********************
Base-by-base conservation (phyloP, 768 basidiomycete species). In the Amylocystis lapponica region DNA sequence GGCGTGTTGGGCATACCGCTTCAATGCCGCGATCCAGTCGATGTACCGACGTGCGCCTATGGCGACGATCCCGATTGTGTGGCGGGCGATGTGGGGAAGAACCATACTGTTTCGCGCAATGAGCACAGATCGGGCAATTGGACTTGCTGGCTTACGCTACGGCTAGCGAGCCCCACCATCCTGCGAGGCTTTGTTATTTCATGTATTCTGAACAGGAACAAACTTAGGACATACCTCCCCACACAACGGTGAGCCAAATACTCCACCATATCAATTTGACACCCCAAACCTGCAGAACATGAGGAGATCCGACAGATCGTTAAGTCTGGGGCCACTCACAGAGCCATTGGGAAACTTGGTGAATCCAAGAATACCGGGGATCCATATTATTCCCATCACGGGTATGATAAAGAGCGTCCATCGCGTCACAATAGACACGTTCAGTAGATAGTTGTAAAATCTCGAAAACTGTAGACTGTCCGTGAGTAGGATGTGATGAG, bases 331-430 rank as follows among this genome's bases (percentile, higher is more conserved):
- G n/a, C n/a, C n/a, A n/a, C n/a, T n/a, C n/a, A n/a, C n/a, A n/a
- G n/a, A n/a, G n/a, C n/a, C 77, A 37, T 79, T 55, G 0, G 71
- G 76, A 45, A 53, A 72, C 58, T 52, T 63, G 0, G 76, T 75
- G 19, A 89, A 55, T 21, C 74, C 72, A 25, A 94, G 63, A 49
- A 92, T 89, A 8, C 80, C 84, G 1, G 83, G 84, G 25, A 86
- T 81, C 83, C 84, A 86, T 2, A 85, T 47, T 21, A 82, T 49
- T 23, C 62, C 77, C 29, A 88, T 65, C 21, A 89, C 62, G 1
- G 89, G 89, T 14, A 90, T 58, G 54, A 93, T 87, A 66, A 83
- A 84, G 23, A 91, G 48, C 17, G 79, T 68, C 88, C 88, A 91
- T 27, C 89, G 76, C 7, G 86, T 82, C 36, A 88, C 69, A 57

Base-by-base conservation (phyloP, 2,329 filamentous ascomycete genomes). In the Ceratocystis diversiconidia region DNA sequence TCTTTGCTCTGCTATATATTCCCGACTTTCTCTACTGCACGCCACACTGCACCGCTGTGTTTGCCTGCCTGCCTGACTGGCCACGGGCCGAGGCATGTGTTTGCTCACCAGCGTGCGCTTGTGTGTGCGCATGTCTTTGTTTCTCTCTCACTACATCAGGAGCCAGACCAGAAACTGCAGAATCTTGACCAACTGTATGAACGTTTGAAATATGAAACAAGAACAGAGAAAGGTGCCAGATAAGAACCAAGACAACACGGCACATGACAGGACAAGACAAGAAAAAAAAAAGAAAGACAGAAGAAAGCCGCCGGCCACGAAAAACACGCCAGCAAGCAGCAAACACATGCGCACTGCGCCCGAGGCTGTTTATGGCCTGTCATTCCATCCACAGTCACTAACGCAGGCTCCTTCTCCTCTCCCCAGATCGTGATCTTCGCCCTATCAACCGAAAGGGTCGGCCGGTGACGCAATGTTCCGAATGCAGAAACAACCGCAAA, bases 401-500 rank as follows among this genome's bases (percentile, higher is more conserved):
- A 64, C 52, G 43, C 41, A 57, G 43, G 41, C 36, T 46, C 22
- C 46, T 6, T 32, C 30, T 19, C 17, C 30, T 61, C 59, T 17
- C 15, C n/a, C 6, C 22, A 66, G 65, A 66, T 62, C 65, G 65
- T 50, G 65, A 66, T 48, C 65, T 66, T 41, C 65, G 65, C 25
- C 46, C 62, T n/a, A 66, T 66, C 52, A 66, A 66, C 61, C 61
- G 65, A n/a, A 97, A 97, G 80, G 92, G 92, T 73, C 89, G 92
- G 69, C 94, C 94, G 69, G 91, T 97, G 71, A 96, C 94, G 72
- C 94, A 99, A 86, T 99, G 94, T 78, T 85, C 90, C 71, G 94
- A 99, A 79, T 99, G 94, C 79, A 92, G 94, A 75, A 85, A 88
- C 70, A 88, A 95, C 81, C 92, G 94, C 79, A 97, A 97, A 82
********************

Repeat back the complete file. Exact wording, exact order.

Base-by-base conservation (phyloP, 768 basidiomycete species). In the Amylocystis lapponica region DNA sequence GGCGTGTTGGGCATACCGCTTCAATGCCGCGATCCAGTCGATGTACCGACGTGCGCCTATGGCGACGATCCCGATTGTGTGGCGGGCGATGTGGGGAAGAACCATACTGTTTCGCGCAATGAGCACAGATCGGGCAATTGGACTTGCTGGCTTACGCTACGGCTAGCGAGCCCCACCATCCTGCGAGGCTTTGTTATTTCATGTATTCTGAACAGGAACAAACTTAGGACATACCTCCCCACACAACGGTGAGCCAAATACTCCACCATATCAATTTGACACCCCAAACCTGCAGAACATGAGGAGATCCGACAGATCGTTAAGTCTGGGGCCACTCACAGAGCCATTGGGAAACTTGGTGAATCCAAGAATACCGGGGATCCATATTATTCCCATCACGGGTATGATAAAGAGCGTCCATCGCGTCACAATAGACACGTTCAGTAGATAGTTGTAAAATCTCGAAAACTGTAGACTGTCCGTGAGTAGGATGTGATGAG, bases 331-430 rank as follows among this genome's bases (percentile, higher is more conserved):
- G n/a, C n/a, C n/a, A n/a, C n/a, T n/a, C n/a, A n/a, C n/a, A n/a
- G n/a, A n/a, G n/a, C n/a, C 77, A 37, T 79, T 55, G 0, G 71
- G 76, A 45, A 53, A 72, C 58, T 52, T 63, G 0, G 76, T 75
- G 19, A 89, A 55, T 21, C 74, C 72, A 25, A 94, G 63, A 49
- A 92, T 89, A 8, C 80, C 84, G 1, G 83, G 84, G 25, A 86
- T 81, C 83, C 84, A 86, T 2, A 85, T 47, T 21, A 82, T 49
- T 23, C 62, C 77, C 29, A 88, T 65, C 21, A 89, C 62, G 1
- G 89, G 89, T 14, A 90, T 58, G 54, A 93, T 87, A 66, A 83
- A 84, G 23, A 91, G 48, C 17, G 79, T 68, C 88, C 88, A 91
- T 27, C 89, G 76, C 7, G 86, T 82, C 36, A 88, C 69, A 57

Base-by-base conservation (phyloP, 2,329 filamentous ascomycete genomes). In the Ceratocystis diversiconidia region DNA sequence TCTTTGCTCTGCTATATATTCCCGACTTTCTCTACTGCACGCCACACTGCACCGCTGTGTTTGCCTGCCTGCCTGACTGGCCACGGGCCGAGGCATGTGTTTGCTCACCAGCGTGCGCTTGTGTGTGCGCATGTCTTTGTTTCTCTCTCACTACATCAGGAGCCAGACCAGAAACTGCAGAATCTTGACCAACTGTATGAACGTTTGAAATATGAAACAAGAACAGAGAAAGGTGCCAGATAAGAACCAAGACAACACGGCACATGACAGGACAAGACAAGAAAAAAAAAAGAAAGACAGAAGAAAGCCGCCGGCCACGAAAAACACGCCAGCAAGCAGCAAACACATGCGCACTGCGCCCGAGGCTGTTTATGGCCTGTCATTCCATCCACAGTCACTAACGCAGGCTCCTTCTCCTCTCCCCAGATCGTGATCTTCGCCCTATCAACCGAAAGGGTCGGCCGGTGACGCAATGTTCCGAATGCAGAAACAACCGCAAA, bases 401-500 rank as follows among this genome's bases (percentile, higher is more conserved):
- A 64, C 52, G 43, C 41, A 57, G 43, G 41, C 36, T 46, C 22
- C 46, T 6, T 32, C 30, T 19, C 17, C 30, T 61, C 59, T 17
- C 15, C n/a, C 6, C 22, A 66, G 65, A 66, T 62, C 65, G 65
- T 50, G 65, A 66, T 48, C 65, T 66, T 41, C 65, G 65, C 25
- C 46, C 62, T n/a, A 66, T 66, C 52, A 66, A 66, C 61, C 61
- G 65, A n/a, A 97, A 97, G 80, G 92, G 92, T 73, C 89, G 92
- G 69, C 94, C 94, G 69, G 91, T 97, G 71, A 96, C 94, G 72
- C 94, A 99, A 86, T 99, G 94, T 78, T 85, C 90, C 71, G 94
- A 99, A 79, T 99, G 94, C 79, A 92, G 94, A 75, A 85, A 88
- C 70, A 88, A 95, C 81, C 92, G 94, C 79, A 97, A 97, A 82